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ZEC spot on in excluding MDC Alliance

04 Oct 2021 at 04:50hrs | Views
Recently Zimbabweans woke up to a NewsDay story entitled "ZEC bias exposed." The article informed that the Zimbabwe Electoral Commission (ZEC) had not invited the Nelson Chamisa-led MDC Alliance (MDC-A) faction for its provisional consultations in provinces on September 30 2021 to discuss electoral developments.

The publication desperately attempted to push the tired and baseless opposition narrative that ZEC was not independent by speculating that the development was driven by a directive from Government, but nothing was further from the truth.

The paper used the fact that the Douglas Mwonzora-led MDC-T was invited to the consultation, to claim an alleged partisan approach on the part of ZEC in dealing with opposition parties.

The paper quoted ZEC's spokesperson, Commissioner Joyce Kazembe who said that "we did not extend our invitation to MDC-A to be part of a stakeholder meeting because the matter regarding the name MDC-A is still before the courts."

The publication contended that the MDC-A had no case before the courts. Case or no case, ZEC was right in excluding the political outfit.

It is now a public secret that there is fierce contestation between the MDC-T and the MDC-A, which is heavily skewed against the latter.

The MDC-A's main arguments are built more on emotions and a sense of entitlement than sound points.

A faction of the MDC-T

The paper conveniently forgot the status of the MDC-A.

In January this year, former Zanu-PF and MDC-A member, Kudakwashe Bhasikiti described Chamisa's political outfit as a faction of the main MDC-T party led by Mwonzora.

Put differently, the MDC-A is not a party anymore. Many will remember that on 31 March last year, the Supreme Court ruled that Chamisa's unorthodox rise to the helm of the party in February 2018 while his predecessor, the body of the late Morgan Tsvangirai still lay in a South African funeral parlour was "irregular." This is the basis of Bhasikiti's position.

The Courts did not just rule Chamisa's position offside. It spelt out the remedial action that was supposed to be taken to regularise the anomaly.

The party was supposed to revert to the October 2014 Congress structures and organise an elective congress to elect new leadership.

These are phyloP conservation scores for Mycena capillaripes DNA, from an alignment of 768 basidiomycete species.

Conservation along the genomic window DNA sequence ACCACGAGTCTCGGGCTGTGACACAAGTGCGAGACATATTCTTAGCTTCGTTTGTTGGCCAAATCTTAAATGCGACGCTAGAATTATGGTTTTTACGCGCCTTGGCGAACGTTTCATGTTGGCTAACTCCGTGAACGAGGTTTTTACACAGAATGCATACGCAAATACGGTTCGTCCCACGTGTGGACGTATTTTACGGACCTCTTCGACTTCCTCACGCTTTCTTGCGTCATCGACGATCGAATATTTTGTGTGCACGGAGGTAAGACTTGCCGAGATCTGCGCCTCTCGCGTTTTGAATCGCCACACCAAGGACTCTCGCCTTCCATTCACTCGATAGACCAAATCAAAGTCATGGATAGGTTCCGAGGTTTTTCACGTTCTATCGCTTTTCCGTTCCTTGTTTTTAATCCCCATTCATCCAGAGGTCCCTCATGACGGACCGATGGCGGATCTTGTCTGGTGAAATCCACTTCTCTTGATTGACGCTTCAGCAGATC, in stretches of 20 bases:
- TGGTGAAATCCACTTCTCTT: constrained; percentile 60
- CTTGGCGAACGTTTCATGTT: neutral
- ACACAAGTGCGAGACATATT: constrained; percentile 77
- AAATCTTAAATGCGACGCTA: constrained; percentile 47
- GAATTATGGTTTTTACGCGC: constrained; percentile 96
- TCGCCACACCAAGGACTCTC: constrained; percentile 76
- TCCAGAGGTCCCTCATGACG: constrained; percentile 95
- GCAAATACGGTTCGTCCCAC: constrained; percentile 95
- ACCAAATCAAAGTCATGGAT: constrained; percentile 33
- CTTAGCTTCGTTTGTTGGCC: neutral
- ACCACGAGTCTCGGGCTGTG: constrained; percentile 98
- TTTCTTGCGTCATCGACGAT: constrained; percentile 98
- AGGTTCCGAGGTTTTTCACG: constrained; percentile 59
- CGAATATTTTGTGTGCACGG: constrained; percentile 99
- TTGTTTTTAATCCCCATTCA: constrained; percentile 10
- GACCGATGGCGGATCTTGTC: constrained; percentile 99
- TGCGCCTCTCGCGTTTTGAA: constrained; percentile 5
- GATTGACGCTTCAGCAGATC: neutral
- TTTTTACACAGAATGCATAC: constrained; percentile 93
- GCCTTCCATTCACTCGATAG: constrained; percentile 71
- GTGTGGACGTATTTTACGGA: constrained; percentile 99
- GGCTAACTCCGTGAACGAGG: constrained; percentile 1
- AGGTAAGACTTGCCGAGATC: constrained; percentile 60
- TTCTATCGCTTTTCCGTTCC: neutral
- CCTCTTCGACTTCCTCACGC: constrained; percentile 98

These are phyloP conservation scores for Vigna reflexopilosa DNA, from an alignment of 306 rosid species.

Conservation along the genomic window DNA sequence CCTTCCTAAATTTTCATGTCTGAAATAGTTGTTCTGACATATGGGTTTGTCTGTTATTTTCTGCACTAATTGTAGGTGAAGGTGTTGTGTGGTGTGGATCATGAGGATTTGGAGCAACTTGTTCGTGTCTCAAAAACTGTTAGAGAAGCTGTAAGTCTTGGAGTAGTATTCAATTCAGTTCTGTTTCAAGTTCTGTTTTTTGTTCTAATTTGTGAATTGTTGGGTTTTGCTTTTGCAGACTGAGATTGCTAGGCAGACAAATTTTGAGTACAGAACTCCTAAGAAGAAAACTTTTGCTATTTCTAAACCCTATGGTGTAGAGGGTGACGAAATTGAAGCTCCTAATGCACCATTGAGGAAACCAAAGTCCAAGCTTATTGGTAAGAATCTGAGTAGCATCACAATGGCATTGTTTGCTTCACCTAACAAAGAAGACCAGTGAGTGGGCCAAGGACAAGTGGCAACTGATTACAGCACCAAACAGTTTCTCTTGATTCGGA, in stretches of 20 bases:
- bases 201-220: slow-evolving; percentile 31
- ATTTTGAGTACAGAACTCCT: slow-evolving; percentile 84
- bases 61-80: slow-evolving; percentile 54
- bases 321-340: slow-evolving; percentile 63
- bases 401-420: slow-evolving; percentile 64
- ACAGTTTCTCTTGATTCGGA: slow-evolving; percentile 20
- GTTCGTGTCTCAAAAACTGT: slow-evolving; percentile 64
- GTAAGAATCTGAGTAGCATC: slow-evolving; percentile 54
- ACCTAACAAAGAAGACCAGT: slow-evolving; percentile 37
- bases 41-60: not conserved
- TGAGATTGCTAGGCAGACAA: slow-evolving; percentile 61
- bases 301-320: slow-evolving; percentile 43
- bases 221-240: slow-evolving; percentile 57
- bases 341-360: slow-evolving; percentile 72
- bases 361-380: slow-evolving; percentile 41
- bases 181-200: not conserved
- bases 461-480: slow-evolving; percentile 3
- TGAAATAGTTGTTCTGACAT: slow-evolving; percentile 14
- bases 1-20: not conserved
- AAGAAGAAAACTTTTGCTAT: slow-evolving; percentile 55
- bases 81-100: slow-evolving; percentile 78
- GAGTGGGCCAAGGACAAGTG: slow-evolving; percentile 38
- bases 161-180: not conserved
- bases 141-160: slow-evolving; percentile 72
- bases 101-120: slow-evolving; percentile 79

Party leadership therefore reverted to Tsvangirai's last congress-elected elected deputy, Dr Thokozani Khupe.

Chamisa had an opportunity to demonstrate that he is a law-abiding lawyer by participating in the congress which Mwonzora, as the 2014 congress secretary general, organised in December 2020.

Mwonzora romped to victory in the internal poll and replaced Dr Khupe as the leader of the party.

Chamisa insisted that his own formation's May 2019 Gweru congress was enough and spurned the Mwonzora-organised congress, which had been ordered by the courts.

No one should blame ZEC for not inviting an opposition party faction that chose to ignore a directive of the Supreme Court of the land. In fact, ZEC did not exclude Chamisa's outfit from its deliberations. Chamisa did so himself by breaking away from the original MDC-T.

Non-existent illegitimacy

The major reason why Chamisa responded big-headedly to the Supreme Court's ruling is because he had already chosen a big-headed attitude to President Mnangagwa after he (Chamisa) lost his 24 August 2018 Constitutional Court election petition.

To this day, over three years later, he still pushes the baseless and unfounded narrative that President Mnangagwa's presidency and administration is illegitimate.

Despite being declared the winner and being confirmed by the Constitutional Court, Chamisa continues to push the illegitimate narrative against the President.

By defying both the Supreme and Constitutional Courts, Chamisa is, in fact, fighting democracy, which he claims to champion.

Democracy does not only consist of the voting process. It also includes supporting key institutions like the Judiciary and the courts of law. No national election management body would take seriously such a politician and the organisation that he represents.

The NewsDay's story brings to the fore, once again, the MDC Alliance faction's double standards. Chamisa insists that President Mnangagwa is in office illegitimately, but his spokesperson, Fadzai Mahere was quoted by the publication complaining over the non-invitation and accusing ZEC of "partisan conduct that serves the interests of the regime in Harare."